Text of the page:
The match their lifestyle. Wind energy is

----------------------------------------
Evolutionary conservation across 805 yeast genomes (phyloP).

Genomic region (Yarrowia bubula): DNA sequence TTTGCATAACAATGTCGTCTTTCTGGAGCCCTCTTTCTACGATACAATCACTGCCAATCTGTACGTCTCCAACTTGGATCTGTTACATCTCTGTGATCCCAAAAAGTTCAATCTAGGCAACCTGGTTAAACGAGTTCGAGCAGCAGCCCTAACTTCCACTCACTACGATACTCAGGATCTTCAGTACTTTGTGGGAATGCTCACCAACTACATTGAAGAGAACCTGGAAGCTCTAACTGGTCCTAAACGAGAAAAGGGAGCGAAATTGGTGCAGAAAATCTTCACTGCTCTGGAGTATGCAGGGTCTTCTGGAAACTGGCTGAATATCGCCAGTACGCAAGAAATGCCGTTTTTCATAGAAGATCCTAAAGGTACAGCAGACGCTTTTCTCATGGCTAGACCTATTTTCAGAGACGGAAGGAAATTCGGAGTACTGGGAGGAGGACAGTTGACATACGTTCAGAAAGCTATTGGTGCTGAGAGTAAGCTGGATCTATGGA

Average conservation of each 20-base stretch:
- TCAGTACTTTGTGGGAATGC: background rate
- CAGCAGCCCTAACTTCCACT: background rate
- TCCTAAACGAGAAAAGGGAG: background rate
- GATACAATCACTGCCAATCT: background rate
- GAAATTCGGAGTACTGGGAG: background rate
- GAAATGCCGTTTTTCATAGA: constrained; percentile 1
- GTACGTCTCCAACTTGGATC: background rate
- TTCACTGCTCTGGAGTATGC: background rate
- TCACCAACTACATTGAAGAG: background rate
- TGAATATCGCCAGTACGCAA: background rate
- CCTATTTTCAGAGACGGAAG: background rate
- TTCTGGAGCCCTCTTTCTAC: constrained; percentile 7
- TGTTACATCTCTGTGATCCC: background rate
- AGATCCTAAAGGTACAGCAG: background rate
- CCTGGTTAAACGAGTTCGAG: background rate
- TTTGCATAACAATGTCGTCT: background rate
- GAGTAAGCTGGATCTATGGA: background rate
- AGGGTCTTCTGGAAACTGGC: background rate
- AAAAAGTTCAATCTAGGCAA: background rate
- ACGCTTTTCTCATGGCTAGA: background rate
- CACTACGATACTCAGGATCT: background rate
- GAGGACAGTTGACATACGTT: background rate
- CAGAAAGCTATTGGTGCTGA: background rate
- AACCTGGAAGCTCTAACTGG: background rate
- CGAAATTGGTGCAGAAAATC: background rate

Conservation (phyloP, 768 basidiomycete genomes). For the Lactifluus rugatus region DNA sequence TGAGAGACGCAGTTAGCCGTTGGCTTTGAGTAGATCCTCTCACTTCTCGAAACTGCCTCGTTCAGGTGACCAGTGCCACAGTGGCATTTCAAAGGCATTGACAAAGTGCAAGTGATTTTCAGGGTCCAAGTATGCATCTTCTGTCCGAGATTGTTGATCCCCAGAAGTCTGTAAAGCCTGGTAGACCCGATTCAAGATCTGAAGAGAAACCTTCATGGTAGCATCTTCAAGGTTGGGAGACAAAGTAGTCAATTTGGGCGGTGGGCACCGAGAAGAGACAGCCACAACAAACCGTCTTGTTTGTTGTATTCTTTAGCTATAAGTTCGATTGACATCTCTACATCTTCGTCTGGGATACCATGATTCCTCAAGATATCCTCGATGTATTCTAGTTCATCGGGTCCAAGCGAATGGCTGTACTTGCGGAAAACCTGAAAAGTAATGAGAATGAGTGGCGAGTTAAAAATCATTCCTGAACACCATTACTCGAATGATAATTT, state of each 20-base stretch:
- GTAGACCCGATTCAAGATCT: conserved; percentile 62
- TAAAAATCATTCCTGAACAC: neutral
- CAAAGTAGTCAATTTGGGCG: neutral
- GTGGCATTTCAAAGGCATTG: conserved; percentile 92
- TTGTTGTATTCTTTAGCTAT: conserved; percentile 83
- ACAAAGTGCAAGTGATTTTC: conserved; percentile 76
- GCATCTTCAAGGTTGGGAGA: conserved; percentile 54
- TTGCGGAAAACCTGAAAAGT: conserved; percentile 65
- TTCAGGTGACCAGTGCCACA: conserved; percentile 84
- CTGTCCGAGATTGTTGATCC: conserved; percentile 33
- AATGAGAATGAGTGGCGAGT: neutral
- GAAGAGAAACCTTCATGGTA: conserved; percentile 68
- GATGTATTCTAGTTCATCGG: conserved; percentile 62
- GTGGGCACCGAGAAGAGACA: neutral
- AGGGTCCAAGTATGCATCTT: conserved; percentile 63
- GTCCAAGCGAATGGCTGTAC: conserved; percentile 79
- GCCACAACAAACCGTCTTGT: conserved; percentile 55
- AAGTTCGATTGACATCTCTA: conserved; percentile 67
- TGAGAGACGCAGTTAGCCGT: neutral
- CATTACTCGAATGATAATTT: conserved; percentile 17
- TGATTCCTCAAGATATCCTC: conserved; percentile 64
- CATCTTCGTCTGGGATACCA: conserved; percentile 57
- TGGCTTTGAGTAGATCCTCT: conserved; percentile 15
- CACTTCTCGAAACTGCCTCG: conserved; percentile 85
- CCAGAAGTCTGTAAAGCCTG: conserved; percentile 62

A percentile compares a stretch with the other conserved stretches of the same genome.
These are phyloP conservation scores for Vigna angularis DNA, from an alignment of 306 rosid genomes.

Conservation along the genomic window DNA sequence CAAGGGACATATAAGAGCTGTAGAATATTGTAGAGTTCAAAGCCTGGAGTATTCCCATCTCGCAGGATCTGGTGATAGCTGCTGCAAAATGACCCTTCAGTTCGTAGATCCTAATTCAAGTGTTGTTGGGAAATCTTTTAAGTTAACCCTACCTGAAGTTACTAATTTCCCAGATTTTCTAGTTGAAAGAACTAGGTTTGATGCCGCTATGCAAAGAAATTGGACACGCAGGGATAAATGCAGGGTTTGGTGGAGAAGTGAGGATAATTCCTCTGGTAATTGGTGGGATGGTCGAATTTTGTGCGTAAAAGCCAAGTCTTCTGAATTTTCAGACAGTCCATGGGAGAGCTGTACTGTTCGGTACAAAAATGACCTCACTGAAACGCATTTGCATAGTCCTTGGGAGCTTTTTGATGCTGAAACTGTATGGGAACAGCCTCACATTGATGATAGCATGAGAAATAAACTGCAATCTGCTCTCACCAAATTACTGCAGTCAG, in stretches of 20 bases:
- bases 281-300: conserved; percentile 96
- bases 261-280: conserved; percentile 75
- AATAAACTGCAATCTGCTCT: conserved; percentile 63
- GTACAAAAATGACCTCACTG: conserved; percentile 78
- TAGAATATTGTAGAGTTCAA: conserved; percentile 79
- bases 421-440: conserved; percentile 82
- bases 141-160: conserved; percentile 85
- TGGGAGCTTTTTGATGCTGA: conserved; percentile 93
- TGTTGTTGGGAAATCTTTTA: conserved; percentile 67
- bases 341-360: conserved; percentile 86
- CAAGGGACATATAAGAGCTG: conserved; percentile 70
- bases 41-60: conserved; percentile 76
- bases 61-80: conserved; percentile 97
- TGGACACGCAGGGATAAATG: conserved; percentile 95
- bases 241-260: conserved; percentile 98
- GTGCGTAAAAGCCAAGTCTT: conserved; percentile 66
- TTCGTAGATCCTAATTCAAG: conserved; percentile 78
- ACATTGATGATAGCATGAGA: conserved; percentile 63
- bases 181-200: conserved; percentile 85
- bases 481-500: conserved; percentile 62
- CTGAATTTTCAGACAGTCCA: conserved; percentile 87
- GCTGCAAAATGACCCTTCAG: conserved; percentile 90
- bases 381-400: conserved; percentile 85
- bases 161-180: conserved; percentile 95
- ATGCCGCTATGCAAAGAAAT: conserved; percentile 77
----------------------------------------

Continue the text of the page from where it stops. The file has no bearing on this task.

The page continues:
The Midwest stretches from North Dakota to Kentucky, and every corner is jammed with hill and plains, perfect for farming. America’s Breadbasket, home of Twinkies and some of our most special monuments. The Midwest is unique, and needs some specific energy sources to match their lifestyle. Wind energy is good, because it doesn’t take up as much room as solar. Coal is also a good source because of its close proximity and long life. In the Midwest, where there are only hills and plains, the wind blows about 60% of the year. The states need energy, so why not make it clean, and use a renewable energy source? They can harness the relentless wind, and build wind turbines to create energy. Wind turbines are the best renewable energy resource for the Midwest, because it doesn’t take up valuable land. Farmer can farm around the turbines, making the most out of every foot of their land.(Department of Energy) Many farmers also rent their land, so they can sell the leftover energy for money, and help with their expenses. If they can’t sell it, they make a long term investment too, because the wind turbine will significantly lower their energy bill. ¬†People would argue though, that wind turbines are noisy and aren’t pretty. Engineers are currently working on making quieter trubies, and they may even be available in a few years (Phys.org). Also, someone can purchase smaller turbines and place them out of sight if it bothers them to look at it all day. There are also nonrenewable options for people who live in the Midwest. Coal is the best option, because its cheaper and less dangerous than Nuclear energy. Nuclear energy is expensive, and cost about two billion, to nine billion, and only last about ¬†80 years. Coal will also last for about 142 years, which will give us enough time to create, or perfect a better energy source. It may also help, that the Midwest’s neighbor Wyoming creates about 40% of the 70% that the US produces, which lowers shipping prices. Unfortunately, coal creates pollution, which we can only minimize, not stop. We can try to conserve as much energy as possible, and pollution would hopefully go down. Coal may not be the best solution, but it is better than others. Wind energy and coal energy are the best for the Midwest because of their practicality (wind), and its sensibility (coal). If you were a farmer, would you want to give up valuable acres by using solar panels for the same amount of energy you can get with a tenth of the land usage? Would you want to use expensive and dangerously made energy? I don’t know about everyone else, but I know I would go with the practical choice, and use wind turbines and coal as my energy resources if I lived in the Midwest.